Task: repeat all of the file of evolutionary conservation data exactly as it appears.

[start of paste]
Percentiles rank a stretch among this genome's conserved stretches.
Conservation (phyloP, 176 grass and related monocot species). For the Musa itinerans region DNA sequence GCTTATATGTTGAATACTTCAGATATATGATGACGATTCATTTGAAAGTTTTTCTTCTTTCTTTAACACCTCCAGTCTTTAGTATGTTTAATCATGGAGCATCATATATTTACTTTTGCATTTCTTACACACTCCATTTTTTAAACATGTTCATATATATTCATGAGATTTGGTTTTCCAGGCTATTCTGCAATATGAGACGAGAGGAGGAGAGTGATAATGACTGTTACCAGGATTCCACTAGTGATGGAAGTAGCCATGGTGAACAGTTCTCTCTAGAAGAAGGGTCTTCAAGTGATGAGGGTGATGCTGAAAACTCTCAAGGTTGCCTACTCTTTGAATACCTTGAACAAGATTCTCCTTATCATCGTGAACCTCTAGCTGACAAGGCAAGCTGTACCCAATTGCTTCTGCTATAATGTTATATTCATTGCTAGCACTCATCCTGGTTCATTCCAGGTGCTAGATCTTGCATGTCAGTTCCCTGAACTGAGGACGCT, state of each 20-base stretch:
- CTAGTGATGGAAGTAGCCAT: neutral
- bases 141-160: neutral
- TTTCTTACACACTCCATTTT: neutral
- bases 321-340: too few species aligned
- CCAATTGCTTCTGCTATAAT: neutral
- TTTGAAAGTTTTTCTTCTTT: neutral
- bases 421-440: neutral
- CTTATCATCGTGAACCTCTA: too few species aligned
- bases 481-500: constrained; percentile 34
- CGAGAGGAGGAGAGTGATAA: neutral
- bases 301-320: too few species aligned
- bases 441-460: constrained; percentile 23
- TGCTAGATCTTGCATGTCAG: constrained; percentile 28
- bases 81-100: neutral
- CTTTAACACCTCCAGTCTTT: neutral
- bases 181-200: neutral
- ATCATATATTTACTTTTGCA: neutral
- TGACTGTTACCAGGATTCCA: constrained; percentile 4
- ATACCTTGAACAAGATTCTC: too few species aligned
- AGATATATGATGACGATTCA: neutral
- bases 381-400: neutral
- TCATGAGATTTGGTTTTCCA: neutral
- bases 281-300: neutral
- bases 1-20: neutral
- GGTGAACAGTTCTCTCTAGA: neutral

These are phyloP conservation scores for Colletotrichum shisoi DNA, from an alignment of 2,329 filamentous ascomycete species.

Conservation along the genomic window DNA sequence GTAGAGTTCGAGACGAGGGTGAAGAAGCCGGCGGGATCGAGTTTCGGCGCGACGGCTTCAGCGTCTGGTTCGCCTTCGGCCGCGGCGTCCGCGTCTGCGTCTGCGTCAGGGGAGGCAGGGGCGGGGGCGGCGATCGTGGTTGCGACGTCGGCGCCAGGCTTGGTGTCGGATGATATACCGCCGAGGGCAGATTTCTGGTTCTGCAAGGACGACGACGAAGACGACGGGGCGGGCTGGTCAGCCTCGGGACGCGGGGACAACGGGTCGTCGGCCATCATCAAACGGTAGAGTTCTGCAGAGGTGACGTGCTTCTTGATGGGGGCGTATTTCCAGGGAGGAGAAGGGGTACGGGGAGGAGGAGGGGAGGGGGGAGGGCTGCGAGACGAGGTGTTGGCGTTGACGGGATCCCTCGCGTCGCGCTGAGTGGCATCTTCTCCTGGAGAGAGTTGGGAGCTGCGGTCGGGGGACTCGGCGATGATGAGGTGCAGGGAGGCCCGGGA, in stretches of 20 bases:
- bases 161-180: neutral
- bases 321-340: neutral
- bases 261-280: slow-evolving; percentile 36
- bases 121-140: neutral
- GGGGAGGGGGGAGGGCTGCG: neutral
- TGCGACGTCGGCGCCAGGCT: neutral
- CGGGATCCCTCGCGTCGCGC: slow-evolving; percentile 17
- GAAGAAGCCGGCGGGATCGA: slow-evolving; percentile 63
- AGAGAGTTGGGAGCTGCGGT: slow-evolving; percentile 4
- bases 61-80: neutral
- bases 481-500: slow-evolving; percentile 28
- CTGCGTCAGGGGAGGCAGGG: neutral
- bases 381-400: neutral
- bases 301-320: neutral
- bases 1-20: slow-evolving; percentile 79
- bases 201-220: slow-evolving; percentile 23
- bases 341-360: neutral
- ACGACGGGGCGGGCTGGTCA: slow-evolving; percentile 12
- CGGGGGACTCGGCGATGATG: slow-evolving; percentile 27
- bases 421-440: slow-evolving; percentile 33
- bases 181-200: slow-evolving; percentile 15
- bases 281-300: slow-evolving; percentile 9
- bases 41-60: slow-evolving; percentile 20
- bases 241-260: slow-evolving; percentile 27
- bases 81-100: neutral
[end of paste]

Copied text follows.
Percentiles rank a stretch among this genome's conserved stretches.
Conservation (phyloP, 176 grass and related monocot species). For the Musa itinerans region DNA sequence GCTTATATGTTGAATACTTCAGATATATGATGACGATTCATTTGAAAGTTTTTCTTCTTTCTTTAACACCTCCAGTCTTTAGTATGTTTAATCATGGAGCATCATATATTTACTTTTGCATTTCTTACACACTCCATTTTTTAAACATGTTCATATATATTCATGAGATTTGGTTTTCCAGGCTATTCTGCAATATGAGACGAGAGGAGGAGAGTGATAATGACTGTTACCAGGATTCCACTAGTGATGGAAGTAGCCATGGTGAACAGTTCTCTCTAGAAGAAGGGTCTTCAAGTGATGAGGGTGATGCTGAAAACTCTCAAGGTTGCCTACTCTTTGAATACCTTGAACAAGATTCTCCTTATCATCGTGAACCTCTAGCTGACAAGGCAAGCTGTACCCAATTGCTTCTGCTATAATGTTATATTCATTGCTAGCACTCATCCTGGTTCATTCCAGGTGCTAGATCTTGCATGTCAGTTCCCTGAACTGAGGACGCT, state of each 20-base stretch:
- CTAGTGATGGAAGTAGCCAT: neutral
- bases 141-160: neutral
- TTTCTTACACACTCCATTTT: neutral
- bases 321-340: too few species aligned
- CCAATTGCTTCTGCTATAAT: neutral
- TTTGAAAGTTTTTCTTCTTT: neutral
- bases 421-440: neutral
- CTTATCATCGTGAACCTCTA: too few species aligned
- bases 481-500: constrained; percentile 34
- CGAGAGGAGGAGAGTGATAA: neutral
- bases 301-320: too few species aligned
- bases 441-460: constrained; percentile 23
- TGCTAGATCTTGCATGTCAG: constrained; percentile 28
- bases 81-100: neutral
- CTTTAACACCTCCAGTCTTT: neutral
- bases 181-200: neutral
- ATCATATATTTACTTTTGCA: neutral
- TGACTGTTACCAGGATTCCA: constrained; percentile 4
- ATACCTTGAACAAGATTCTC: too few species aligned
- AGATATATGATGACGATTCA: neutral
- bases 381-400: neutral
- TCATGAGATTTGGTTTTCCA: neutral
- bases 281-300: neutral
- bases 1-20: neutral
- GGTGAACAGTTCTCTCTAGA: neutral

These are phyloP conservation scores for Colletotrichum shisoi DNA, from an alignment of 2,329 filamentous ascomycete species.

Conservation along the genomic window DNA sequence GTAGAGTTCGAGACGAGGGTGAAGAAGCCGGCGGGATCGAGTTTCGGCGCGACGGCTTCAGCGTCTGGTTCGCCTTCGGCCGCGGCGTCCGCGTCTGCGTCTGCGTCAGGGGAGGCAGGGGCGGGGGCGGCGATCGTGGTTGCGACGTCGGCGCCAGGCTTGGTGTCGGATGATATACCGCCGAGGGCAGATTTCTGGTTCTGCAAGGACGACGACGAAGACGACGGGGCGGGCTGGTCAGCCTCGGGACGCGGGGACAACGGGTCGTCGGCCATCATCAAACGGTAGAGTTCTGCAGAGGTGACGTGCTTCTTGATGGGGGCGTATTTCCAGGGAGGAGAAGGGGTACGGGGAGGAGGAGGGGAGGGGGGAGGGCTGCGAGACGAGGTGTTGGCGTTGACGGGATCCCTCGCGTCGCGCTGAGTGGCATCTTCTCCTGGAGAGAGTTGGGAGCTGCGGTCGGGGGACTCGGCGATGATGAGGTGCAGGGAGGCCCGGGA, in stretches of 20 bases:
- bases 161-180: neutral
- bases 321-340: neutral
- bases 261-280: slow-evolving; percentile 36
- bases 121-140: neutral
- GGGGAGGGGGGAGGGCTGCG: neutral
- TGCGACGTCGGCGCCAGGCT: neutral
- CGGGATCCCTCGCGTCGCGC: slow-evolving; percentile 17
- GAAGAAGCCGGCGGGATCGA: slow-evolving; percentile 63
- AGAGAGTTGGGAGCTGCGGT: slow-evolving; percentile 4
- bases 61-80: neutral
- bases 481-500: slow-evolving; percentile 28
- CTGCGTCAGGGGAGGCAGGG: neutral
- bases 381-400: neutral
- bases 301-320: neutral
- bases 1-20: slow-evolving; percentile 79
- bases 201-220: slow-evolving; percentile 23
- bases 341-360: neutral
- ACGACGGGGCGGGCTGGTCA: slow-evolving; percentile 12
- CGGGGGACTCGGCGATGATG: slow-evolving; percentile 27
- bases 421-440: slow-evolving; percentile 33
- bases 181-200: slow-evolving; percentile 15
- bases 281-300: slow-evolving; percentile 9
- bases 41-60: slow-evolving; percentile 20
- bases 241-260: slow-evolving; percentile 27
- bases 81-100: neutral